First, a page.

Interrupted on his path to Harvard, a young Uriah Smith threw in his lot with the first Sabbath-keepers. Soon his talents became indispensable to the growing church. He was put in charge of the church paper, the Adventist Review and Sabbath Herald, and his sharply worded opinions became familiar to thousands of readers. He had much to say about prophecy and sharply-worded criticism of slavery and Catholicism. Often, he found himself brought into controversy--and sometimes booted out of his position as top editor--but he continued to "stand by the pillars."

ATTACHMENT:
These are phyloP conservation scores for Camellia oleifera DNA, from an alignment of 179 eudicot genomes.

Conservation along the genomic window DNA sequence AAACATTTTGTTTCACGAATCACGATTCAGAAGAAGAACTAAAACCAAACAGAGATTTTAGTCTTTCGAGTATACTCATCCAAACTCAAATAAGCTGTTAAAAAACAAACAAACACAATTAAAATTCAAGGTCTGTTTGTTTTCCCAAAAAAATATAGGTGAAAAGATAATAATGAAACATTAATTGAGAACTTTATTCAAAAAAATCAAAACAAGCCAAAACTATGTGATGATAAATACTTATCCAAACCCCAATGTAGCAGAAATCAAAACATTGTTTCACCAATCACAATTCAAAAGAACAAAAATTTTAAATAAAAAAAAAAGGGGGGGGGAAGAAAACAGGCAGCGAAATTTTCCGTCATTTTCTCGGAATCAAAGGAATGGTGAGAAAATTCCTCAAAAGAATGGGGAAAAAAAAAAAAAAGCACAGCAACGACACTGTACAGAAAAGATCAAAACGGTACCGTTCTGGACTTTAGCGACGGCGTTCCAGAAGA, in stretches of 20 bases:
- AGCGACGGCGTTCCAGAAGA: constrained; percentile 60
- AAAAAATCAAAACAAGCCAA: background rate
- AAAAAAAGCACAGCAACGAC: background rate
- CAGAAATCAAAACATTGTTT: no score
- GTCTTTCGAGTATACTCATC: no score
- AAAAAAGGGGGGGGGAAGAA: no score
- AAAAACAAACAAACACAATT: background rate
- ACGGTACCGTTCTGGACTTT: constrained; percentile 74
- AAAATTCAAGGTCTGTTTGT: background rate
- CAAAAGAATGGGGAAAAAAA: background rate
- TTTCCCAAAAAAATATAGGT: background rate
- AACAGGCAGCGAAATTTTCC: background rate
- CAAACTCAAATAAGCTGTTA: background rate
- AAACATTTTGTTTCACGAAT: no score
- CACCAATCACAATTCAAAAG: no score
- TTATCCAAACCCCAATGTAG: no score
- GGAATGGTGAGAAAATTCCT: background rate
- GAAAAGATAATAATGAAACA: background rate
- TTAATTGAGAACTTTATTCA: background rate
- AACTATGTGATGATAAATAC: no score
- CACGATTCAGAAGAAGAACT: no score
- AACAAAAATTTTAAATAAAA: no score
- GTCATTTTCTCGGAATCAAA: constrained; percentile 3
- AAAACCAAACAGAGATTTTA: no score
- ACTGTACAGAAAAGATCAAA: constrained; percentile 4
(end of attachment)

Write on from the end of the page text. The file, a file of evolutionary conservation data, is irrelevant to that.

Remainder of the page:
Gary Land creates a detailed portrait of this brilliant writer and inventor. We see how he frustrated other church leaders--including the Whites--and yet was always able to mend fences with those he had angered. We see how his understanding of justification by faith changed and how his statements on prophecy have held up over time. And finally, we measure the legacy of this man whose voice narrated the early years of the Seventh-day Adventist Church.